NotesFAQContact Us
Collection
Advanced
Search Tips
Peer reviewed Peer reviewed
Direct linkDirect link
ERIC Number: EJ825488
Record Type: Journal
Publication Date: 2008
Pages: 23
Abstractor: As Provided
Reference Count: 0
ISBN: N/A
ISSN: ISSN-1467-9620
Using Alternative Lenses to Examine Effective Teachers' Use of Technology with Low-Performing Students
Edmunds, Julie A.
Teachers College Record, v110 n1 p195-217 2008
Background: Much of the literature on the use of technology with low-performing students can be seen as contradictory and limited, primarily because it examines technology use through a single lens: the technology itself. Purpose: This study used two lenses--teachers' instructional practices and the research on effective technology use--to examine the use of technology by effective teachers. Population: Short interviews were conducted with 20 teachers (in 13 elementary schools) nominated by their principals as effective at improving the achievement of their low-performing students and as considering technology an important part of their instruction. Three of those teachers were chosen for a more in-depth examination. Research Design: The study used a collective case study approach to examine the ways effective teachers used technology with their low-performing students. Data Collection and Analysis: Data sources included screening interviews with 20 teachers; extended interviews with three teachers chosen for the case study; five days of observations in three case study classrooms; and interviews with seven students and their parents. Analysis used the constant comparative approach to develop themes that cut across the classrooms and interviews. Findings: The teachers in this study used technology in a balanced way that was continuous with their general instructional practices. Their use of technology reflected nine primary roles: to target instruction more effectively; to incorporate a variety of strategies; to support teacher-guided instruction; to increase student involvement in instruction; to facilitate remediation and reinforcement; to promote advanced thinking strategies; to increase access to resources; to motivate students; and to meet the needs of the whole child. Conclusion: Examining the use of technology in the context of teachers' instructional practices provides a fuller picture of the different roles technology can play to the learning of low-performing students.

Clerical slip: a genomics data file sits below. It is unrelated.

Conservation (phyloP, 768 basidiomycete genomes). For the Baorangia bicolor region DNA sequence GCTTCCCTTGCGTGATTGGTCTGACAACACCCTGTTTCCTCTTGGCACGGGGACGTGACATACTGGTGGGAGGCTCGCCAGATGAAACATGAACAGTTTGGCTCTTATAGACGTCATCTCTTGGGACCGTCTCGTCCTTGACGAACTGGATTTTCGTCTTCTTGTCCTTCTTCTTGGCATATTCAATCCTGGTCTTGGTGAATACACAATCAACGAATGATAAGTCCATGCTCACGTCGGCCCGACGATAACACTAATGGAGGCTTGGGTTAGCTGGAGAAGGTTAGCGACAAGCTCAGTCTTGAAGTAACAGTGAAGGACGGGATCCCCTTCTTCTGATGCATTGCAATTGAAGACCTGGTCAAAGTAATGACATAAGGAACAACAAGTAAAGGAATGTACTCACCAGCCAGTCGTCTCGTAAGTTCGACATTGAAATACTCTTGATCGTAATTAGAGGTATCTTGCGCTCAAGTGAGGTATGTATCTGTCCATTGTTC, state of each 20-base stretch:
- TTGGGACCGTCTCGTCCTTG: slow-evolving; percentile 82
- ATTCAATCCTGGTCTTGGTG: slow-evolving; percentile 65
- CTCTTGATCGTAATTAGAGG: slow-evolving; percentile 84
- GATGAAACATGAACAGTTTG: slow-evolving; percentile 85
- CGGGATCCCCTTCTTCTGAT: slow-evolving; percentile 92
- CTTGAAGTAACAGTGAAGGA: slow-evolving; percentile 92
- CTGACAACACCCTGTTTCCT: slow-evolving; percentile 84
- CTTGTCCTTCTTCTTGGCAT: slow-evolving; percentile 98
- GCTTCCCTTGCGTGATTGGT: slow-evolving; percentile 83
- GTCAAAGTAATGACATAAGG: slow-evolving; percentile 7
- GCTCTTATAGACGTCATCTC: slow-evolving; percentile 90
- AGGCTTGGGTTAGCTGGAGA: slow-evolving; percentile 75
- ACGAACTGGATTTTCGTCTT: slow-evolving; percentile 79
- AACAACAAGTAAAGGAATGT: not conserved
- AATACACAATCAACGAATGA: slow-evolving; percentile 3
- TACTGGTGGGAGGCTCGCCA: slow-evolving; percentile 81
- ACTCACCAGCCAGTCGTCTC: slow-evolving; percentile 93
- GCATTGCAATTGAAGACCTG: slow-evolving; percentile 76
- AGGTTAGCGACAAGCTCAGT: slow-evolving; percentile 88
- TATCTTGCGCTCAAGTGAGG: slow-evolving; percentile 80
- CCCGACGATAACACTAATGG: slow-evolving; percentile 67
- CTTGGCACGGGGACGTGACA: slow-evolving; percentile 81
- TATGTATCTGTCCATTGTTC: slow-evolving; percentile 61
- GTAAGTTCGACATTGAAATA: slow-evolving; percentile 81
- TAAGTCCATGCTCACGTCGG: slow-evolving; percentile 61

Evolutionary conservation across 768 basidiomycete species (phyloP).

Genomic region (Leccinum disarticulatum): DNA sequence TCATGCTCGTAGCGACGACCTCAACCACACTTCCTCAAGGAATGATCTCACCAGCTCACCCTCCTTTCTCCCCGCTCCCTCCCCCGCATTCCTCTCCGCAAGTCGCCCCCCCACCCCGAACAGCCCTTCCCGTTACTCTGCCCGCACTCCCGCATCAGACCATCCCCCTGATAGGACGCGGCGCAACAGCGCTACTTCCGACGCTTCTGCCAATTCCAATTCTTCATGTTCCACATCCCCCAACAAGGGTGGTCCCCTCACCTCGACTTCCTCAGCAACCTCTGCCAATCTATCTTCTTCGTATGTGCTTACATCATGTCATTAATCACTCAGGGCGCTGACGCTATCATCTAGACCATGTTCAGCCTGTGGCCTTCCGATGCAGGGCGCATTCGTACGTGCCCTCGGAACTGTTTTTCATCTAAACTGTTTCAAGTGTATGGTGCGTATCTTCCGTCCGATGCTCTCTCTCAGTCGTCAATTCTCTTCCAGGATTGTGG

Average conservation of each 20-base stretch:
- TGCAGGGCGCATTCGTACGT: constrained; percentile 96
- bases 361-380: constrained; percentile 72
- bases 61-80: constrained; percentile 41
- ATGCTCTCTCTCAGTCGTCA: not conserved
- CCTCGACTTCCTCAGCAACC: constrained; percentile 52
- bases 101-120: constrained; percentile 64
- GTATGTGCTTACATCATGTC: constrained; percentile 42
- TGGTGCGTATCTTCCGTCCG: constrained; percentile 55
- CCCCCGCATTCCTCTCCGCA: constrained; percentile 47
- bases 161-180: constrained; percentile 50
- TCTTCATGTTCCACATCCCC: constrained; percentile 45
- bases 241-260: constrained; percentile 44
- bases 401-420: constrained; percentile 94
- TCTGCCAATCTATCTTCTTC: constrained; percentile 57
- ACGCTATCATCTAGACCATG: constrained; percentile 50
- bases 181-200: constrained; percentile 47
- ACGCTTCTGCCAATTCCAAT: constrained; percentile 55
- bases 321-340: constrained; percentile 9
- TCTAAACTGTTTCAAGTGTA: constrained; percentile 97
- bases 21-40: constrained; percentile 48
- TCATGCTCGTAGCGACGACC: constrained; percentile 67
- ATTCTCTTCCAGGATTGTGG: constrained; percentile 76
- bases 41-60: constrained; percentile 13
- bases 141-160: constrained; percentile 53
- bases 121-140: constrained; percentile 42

Teachers College, Columbia University. P.O. Box 103, 525 West 120th Street, New York, NY 10027. Tel: 212-678-3774; Fax: 212-678-6619; e-mail: tcr@tc.edu; Web site: http://www.tcrecord.org
Publication Type: Journal Articles; Reports - Research
Education Level: Elementary Education
Audience: Teachers
Language: English
Sponsor: N/A
Authoring Institution: N/A